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Dominican Life | USA
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Blauvelt Dominicans
Sisters help political refugee build new life in U.S.

From left: Sr. Dorothy Hall, Sr. Barbara Werner, Elsa,
Sr. Theresa Lardner, Sr. Kathy O'Hanlon

In November 1999, Elsa, age 35, found herself at the Holiday Inn in Orangeburg, New York. For most people, a night at the Holiday Inn wouldn’t be a shock, but for Elsa, it was the first place of rest after a long voyage from Africa. Her family had paid a man to bring her by boat to the United States as a refugee fleeing the political situation in her homeland.

The man who was responsible for Elsa’s travel brought her to the Holiday Inn, paid for two nights’ stay, then left her there very sick. Knowing only a few words of English, Elsa asked a man who worked at the Holiday Inn where the nearest Catholic Church was. He was able to get her to St. Catharine’s in Blauvelt, where the priest arranged for Catholic Community Services to assist her. Pat Feeley, the Director of Catholic Community Services of Rockland, knew there was a welcoming community of Dominican Sisters of Blauvelt living in Nyack, and took a chance by asking if Elsa could live with them for two weeks while she tried to secure more long-range housing. The sisters said yes, and the two-week temporary housing situation turned into four years of living in community.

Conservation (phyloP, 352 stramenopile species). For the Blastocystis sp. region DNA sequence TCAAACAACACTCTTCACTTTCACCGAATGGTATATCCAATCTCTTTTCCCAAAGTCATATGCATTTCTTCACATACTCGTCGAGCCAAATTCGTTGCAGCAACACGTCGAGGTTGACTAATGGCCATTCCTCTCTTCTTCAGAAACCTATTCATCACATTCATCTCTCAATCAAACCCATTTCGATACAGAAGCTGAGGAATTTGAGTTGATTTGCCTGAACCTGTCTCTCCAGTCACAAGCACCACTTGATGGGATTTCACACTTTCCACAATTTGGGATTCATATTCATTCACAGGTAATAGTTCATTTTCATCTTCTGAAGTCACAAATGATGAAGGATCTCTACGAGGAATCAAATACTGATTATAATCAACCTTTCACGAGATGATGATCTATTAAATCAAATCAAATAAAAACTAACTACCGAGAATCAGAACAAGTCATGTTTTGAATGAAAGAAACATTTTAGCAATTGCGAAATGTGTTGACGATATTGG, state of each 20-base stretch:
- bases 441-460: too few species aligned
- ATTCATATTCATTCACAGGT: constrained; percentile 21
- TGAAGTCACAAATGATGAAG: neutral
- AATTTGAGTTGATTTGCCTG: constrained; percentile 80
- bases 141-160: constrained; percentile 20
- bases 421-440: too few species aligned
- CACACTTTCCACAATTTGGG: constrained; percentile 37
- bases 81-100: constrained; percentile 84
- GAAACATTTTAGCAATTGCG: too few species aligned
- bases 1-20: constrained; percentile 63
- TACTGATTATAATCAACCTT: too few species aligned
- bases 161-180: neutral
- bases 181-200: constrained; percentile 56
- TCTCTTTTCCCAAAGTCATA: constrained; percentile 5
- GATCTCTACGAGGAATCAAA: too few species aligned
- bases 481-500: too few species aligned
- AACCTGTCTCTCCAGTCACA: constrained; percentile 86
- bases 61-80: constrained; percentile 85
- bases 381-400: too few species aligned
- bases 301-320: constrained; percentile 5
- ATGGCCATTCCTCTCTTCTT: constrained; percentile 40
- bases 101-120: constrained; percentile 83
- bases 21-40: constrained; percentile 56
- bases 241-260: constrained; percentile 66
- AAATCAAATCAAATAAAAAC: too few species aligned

Dr. Mary Flood, OP, was one of the first to assist Elsa, as she arrived with a serious ear infection. She arranged for Elsa to have surgery on her ear at Columbia Presbyterian Hospital in Manhattan, where she worked. Next, Sr. Barbara Ann Sgro began taking Elsa to English as a Second Language (ESL) classes in the Bronx. At night, Sr. Josephine Raymond would be waiting with a pot of boiling water and pasta to cook for Elsa. She would also tutor her in English every evening. Elsa recalls long leisurely walks on the weekends with Sr. Dorothy Maxwell and continually being teased by Sr. Theresa Rickard. Ginny Flaherty, a friend of Pat Feeley, assisted Elsa with transportation and other needs, especially in regards to immigration.

It took Elsa a year of working with Pat Feeley to receive her political refugee status papers. Then, five years more to get a Green Card. In the meantime, Sr. Joseph Mary helped her to get a job at St. Dominic’s Home, working on-call in the cottages. The sisters she lived with would drive her to work. Knowing that full-time work would be difficult to obtain without being able to drive, they bought her an old car and helped her to get her driver’s license. “I can’t do without them,” Elsa says lovingly. “They sent money to my family. I only want to say thank you to all of the sisters for what they did.”

Now, Elsa continues to work full-time for St. Dominic’s Home and lives in a co-op that she recently bought. And, after 10 years in the United States, she became a citizen on March 5. Elsa continues the Dominican tradition of hospitality and compassion in her ministry at St. Dominic’s Home.